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Turning axles needed for SOA...

Discussion in '40- & 55-Series Tech' started by Guest, Mar 19, 2003.

  1. Guest

    Guest Guest

    I plan on doing a spring over and PS conversion late this summer. I'am just trying to brainstorm my future plans. The main question i have is do i really need to cut and turn my axel housing? Iam going to run the stock springs and hope to run 35" tires. About how many degrees will i need to turn them?

    I also would like to keep my axels in stock location which requires adding on 1.5" to the ends of frame rails right? What is the best way to add the 1.5" in conjunction with mounts for a power steering bracket and shackle reversal? Should i box the frame rails? &nbsp:Do i have to relocate shock towers in this case?

    If i dont decide to add 1.5" to my frame rails but go with a shackle reversal what location will it put my axle at, if i flip the springs around end to end then where will it put my axle? What are the benifits associated with these diffrent axle locations. Will i have to relocate shock towers?

    I'am looking for a set up that is confortable to drive daily but is good for some heavy off roading when needed.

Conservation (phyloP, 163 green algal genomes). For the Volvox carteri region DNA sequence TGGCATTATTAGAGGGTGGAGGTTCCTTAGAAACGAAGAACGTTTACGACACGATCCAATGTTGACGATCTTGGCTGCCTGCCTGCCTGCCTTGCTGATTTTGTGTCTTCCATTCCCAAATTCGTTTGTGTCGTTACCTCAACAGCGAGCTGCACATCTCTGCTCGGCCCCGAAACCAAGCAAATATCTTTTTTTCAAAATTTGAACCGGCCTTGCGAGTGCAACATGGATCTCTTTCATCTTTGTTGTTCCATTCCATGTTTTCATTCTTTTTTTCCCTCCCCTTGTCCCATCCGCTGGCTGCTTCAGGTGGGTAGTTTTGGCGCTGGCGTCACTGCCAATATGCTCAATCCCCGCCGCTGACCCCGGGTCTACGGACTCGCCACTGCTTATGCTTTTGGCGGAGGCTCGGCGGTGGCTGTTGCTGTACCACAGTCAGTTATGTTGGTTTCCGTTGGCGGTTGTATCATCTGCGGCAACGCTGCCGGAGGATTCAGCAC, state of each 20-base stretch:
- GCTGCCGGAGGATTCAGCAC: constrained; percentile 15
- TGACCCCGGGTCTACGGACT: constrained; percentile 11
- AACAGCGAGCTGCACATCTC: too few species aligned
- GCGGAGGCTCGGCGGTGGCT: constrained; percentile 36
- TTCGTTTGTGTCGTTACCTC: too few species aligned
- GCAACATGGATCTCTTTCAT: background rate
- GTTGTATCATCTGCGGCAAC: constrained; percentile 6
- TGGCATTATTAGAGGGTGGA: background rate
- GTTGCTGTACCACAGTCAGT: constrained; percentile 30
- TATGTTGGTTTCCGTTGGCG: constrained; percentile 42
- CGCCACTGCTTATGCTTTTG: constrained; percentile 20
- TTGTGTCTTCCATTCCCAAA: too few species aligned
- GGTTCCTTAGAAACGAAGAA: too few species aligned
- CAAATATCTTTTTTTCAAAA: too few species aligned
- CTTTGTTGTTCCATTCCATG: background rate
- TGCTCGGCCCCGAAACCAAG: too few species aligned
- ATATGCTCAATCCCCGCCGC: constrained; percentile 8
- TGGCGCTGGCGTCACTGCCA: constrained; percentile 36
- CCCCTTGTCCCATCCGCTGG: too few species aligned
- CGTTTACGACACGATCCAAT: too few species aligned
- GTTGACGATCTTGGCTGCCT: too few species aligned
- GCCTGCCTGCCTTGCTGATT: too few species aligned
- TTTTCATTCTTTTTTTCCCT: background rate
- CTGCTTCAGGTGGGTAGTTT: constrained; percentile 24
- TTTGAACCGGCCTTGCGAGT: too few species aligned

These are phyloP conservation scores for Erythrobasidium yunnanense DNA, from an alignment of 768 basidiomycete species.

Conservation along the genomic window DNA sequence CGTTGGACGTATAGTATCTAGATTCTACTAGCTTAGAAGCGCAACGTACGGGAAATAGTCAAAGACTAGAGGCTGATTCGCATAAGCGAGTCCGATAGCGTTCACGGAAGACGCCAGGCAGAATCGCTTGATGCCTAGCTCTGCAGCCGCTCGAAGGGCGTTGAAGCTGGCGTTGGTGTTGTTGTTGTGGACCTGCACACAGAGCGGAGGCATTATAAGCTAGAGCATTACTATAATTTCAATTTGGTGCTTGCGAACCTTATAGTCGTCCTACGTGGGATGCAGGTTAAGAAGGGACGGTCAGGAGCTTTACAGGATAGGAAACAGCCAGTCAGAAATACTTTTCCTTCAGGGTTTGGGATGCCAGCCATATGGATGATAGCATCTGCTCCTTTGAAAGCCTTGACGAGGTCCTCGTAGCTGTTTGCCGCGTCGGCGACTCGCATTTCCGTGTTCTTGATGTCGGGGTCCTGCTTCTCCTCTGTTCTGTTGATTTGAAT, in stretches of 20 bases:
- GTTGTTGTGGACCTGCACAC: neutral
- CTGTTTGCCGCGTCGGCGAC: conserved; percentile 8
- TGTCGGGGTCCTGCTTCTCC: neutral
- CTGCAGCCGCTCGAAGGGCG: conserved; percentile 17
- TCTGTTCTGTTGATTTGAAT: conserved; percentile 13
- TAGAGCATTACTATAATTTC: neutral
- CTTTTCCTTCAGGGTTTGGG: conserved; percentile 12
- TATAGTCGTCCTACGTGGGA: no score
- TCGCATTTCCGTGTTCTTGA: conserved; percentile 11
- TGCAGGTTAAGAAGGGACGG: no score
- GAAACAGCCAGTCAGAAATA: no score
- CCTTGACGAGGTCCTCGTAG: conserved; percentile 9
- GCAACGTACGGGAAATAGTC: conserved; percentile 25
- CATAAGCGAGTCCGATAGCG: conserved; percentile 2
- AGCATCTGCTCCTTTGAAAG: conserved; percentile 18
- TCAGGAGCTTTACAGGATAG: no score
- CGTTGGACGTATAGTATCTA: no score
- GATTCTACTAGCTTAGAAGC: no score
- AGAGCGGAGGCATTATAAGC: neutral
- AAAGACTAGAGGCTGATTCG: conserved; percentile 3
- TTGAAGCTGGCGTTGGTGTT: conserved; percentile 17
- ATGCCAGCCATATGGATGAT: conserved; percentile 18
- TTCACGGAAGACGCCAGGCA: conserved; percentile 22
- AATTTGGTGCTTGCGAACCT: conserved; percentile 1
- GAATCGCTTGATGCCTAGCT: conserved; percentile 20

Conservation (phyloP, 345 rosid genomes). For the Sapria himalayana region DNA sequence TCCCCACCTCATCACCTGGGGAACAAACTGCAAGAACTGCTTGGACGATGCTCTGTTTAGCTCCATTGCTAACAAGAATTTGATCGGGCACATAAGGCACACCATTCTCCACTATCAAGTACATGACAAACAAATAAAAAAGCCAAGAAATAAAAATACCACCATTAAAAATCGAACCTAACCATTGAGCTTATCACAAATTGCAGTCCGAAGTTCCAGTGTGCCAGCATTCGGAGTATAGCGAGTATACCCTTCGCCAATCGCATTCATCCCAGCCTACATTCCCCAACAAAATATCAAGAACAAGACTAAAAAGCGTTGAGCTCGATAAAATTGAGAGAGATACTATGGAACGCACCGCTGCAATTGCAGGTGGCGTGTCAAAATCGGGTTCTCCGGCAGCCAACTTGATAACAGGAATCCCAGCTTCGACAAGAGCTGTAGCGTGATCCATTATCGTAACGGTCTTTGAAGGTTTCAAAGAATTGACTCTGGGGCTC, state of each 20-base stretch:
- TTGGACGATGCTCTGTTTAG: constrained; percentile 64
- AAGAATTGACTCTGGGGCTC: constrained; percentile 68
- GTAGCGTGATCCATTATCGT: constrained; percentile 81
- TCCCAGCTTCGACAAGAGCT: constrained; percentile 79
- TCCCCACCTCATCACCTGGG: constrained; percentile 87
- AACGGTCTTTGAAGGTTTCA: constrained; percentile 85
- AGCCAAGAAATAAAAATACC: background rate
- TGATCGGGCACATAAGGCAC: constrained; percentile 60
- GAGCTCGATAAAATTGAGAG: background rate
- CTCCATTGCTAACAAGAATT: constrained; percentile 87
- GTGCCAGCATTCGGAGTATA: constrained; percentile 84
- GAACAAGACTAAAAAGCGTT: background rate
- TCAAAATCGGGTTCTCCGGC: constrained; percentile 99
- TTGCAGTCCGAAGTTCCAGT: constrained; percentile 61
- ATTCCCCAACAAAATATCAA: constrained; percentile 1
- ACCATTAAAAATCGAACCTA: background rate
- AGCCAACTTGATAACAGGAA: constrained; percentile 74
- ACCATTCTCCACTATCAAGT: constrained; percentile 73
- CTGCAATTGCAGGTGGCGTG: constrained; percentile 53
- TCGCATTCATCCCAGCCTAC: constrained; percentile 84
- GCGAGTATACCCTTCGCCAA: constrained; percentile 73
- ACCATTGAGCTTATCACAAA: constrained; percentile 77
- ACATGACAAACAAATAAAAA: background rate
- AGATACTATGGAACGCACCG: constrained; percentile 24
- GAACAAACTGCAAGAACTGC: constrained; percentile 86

Thanks,
    sorry for all the questions,
    Eric
     
  2. woody

    woody Internet Fireman Staff Member

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    cut-turn is "generally required" for shackle reversal, optional but recommended for standard front shackle setups. you rotate the knuckles back about 12-15 degrees....10-12 for the pinion to point up, the balance to add 1-3 degrees of additional positive caster to assist in the tracking and steering of larger/wider tires.

    if you don't do the shackle reversal, then nothing changes and no frame work required. If you DO the shackle reversal then you leave the springs in their stock orientation, long side forward, short side rearward, and you reverse/recenter the 2nd/military leaf. (without studying your springs/front suspension, it gets a bit confusing....)

    generally, flipping a set of springs end for end adds 3.5" of wheelbase (per end, rears can add an additional 3.5" wheelbase) and you should be able to simply unbolt the shock tower pin, trim some sheet metal, reinstall the pin, and the shock will bolt up. I recommend longer towers tho, like the Ford PN noted in the Cruiser Facts section for longer travel shocks.

    Longer wheelbase = better ride and better hill performance. Shorter wheelbase = rougher ride and better breakover angle

    I'm about 96" now, going to 97-98" one of these days, and really like it....some people are as long as 104-112", some at the stock 90". All depends on how far you want to get into it...

    Hope that helps...anyone else?